Best Supporting Character
Captain Amazing! Played by Greg Kinnear, the resident superhero of Champion City is too darn good at his job. With no crime left to fight, his corporate sponsors are pulling their funding — unless he can use his alter ego, influential billionaire Lance Hunt, to get one of his adversaries released…

Memorable Quote
The Shoveler: “If we had a billionaire like Lance Hunt as our benefactor…”
Mr. Furious: “That’s because Lance Hunt is Captain Amazing!”
The Shoveler: “Oh, here we go… Don’t start that again. Lance Hunt wears glasses, Captain Amazing doesn’t wear glasses.”
Mr. Furious: “He takes them off when he transforms.”
The Shoveler: “That doesn’t make any sense, he wouldn’t be able to see!”

Quote Most Likely To Be Used in Everyday Conversation
“We are number one. All others are number two, or lower.” — The Sphinx

Memorable Scene
Mr Furious, the Blue Raja, and the Shoveler gather at the latter’s house (despite his wife’s protestations) to audition potential team members. Cue a stream of daft and/or outrageous ideas for superheroes, including the Reverse Psychologist, Squeegeeman, and PMS Avenger.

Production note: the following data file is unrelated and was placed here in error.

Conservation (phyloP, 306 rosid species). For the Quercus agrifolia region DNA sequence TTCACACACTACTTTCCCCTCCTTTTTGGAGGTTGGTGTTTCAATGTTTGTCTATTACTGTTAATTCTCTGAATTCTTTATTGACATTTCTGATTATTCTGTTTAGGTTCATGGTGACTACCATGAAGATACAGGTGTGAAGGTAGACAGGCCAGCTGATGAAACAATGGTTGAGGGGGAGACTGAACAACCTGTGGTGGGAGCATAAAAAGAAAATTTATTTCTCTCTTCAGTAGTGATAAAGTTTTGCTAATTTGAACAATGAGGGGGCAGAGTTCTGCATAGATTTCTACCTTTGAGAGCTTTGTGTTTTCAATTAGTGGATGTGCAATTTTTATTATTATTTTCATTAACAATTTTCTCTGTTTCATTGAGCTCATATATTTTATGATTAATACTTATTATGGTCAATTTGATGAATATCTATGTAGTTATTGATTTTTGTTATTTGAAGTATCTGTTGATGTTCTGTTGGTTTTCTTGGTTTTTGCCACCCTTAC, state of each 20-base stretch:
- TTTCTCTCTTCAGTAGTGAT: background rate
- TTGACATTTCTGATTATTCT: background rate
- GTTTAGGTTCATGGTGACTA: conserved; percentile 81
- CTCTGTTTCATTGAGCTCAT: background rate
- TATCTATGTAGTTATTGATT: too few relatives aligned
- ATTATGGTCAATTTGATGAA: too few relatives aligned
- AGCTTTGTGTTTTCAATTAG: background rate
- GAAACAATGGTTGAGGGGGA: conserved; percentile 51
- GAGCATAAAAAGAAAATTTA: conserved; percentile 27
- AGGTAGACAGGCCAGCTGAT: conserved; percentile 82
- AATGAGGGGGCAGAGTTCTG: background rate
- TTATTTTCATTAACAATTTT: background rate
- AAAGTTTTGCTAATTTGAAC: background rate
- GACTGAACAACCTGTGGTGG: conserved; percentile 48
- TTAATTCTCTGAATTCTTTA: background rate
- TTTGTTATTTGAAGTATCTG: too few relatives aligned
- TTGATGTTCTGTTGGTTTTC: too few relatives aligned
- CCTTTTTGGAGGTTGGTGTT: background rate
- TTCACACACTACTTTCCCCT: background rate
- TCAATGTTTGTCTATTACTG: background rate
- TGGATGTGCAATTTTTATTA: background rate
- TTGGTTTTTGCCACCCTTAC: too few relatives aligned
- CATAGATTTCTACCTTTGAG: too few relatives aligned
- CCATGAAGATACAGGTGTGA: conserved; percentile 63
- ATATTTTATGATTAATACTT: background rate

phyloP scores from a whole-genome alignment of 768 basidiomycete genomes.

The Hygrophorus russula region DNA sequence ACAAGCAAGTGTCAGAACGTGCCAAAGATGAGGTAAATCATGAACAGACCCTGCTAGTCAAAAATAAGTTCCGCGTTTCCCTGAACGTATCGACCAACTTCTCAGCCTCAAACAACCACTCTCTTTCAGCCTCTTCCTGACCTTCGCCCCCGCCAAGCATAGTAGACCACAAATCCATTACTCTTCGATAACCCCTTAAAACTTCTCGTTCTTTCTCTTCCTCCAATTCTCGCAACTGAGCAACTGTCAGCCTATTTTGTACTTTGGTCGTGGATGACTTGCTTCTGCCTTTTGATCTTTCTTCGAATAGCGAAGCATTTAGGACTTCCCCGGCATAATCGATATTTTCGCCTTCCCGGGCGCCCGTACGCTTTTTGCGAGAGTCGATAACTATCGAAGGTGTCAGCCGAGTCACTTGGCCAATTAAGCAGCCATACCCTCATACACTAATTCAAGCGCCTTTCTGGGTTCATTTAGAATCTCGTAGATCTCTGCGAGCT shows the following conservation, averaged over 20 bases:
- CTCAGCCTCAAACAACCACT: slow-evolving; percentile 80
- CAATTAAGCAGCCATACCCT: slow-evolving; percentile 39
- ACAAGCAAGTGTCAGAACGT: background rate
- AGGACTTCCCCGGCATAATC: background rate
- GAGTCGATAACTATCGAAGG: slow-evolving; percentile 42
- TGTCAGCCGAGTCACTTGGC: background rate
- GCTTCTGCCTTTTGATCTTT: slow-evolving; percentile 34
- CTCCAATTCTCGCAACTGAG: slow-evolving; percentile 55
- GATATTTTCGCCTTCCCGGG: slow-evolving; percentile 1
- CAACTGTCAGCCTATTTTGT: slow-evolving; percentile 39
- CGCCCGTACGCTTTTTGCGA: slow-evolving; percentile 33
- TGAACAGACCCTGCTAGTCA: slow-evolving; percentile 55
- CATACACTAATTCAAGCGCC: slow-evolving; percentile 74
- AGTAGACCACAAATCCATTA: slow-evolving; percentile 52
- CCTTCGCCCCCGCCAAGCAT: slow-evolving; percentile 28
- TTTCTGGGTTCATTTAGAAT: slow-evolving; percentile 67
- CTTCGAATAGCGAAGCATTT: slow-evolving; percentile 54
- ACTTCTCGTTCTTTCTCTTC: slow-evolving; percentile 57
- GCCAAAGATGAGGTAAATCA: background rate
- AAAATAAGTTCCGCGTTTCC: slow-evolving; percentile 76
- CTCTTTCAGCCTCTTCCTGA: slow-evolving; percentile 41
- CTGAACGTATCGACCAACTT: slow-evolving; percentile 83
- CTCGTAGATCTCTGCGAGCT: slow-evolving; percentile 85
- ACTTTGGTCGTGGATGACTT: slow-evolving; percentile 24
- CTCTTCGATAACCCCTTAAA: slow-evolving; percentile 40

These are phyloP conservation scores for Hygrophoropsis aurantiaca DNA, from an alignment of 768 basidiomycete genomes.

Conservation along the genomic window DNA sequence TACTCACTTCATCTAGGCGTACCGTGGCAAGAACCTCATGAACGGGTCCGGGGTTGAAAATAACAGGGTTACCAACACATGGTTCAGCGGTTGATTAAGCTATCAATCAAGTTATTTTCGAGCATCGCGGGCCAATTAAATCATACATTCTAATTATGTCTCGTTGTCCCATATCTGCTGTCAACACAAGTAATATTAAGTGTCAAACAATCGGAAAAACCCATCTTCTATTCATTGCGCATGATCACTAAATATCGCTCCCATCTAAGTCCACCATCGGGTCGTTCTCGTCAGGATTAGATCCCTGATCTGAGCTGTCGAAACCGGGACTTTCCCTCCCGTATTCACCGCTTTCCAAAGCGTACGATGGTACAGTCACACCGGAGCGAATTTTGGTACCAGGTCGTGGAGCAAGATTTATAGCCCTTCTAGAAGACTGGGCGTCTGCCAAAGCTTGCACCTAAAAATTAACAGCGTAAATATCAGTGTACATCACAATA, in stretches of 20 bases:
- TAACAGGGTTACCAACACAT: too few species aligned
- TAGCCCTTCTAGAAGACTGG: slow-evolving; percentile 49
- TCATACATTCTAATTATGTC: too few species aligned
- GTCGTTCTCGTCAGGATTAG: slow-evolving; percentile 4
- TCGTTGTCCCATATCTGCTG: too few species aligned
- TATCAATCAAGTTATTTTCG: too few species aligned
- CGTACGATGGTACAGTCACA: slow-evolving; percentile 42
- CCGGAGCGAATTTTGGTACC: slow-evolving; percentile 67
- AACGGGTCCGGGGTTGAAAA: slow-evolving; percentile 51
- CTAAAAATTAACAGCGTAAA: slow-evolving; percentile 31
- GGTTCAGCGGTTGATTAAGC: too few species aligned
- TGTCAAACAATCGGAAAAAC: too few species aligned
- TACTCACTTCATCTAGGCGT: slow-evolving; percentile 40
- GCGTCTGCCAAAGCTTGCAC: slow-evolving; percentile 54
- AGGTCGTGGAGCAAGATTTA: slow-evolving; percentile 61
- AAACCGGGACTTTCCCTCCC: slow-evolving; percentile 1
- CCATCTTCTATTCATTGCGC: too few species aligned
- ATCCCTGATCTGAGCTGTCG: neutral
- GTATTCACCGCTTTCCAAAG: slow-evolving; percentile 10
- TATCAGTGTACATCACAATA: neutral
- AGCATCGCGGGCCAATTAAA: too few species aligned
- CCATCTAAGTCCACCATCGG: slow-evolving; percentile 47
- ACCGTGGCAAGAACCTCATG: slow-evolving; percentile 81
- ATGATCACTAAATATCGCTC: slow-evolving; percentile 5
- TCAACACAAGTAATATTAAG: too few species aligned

Making of
For some reason a rumour has persistently done the rounds that Mystery Men was actually directed by Tim Burton, and Kinka Usher was just an alias. Goodness knows why. Usher is in fact a commercials director, and went back to that world after his miserable experience here.

Awards
1 Saturn nomination (Costumes)
1 Teen Choice Awards nomination (Choice Hissy Fit — it lost to Hanging Up. If you have any idea what Hanging Up is, your memory’s better than mine.)

What the Critics Said
“This slapstick and effects vehicle depends on poker-faced performances, production design that enhances the story partly because it doesn’t have to compensate for it, and a premise that provides seemingly inexhaustible opportunities for pratfalls and clever lines. The characters have been designed to make fun of themselves, disguising the craft of writer Neil Cuthbert and director Kinka Usher in getting us to laugh at them.” — Lisa Alspector, Chicago Reader

Score: 60%

What the Public Say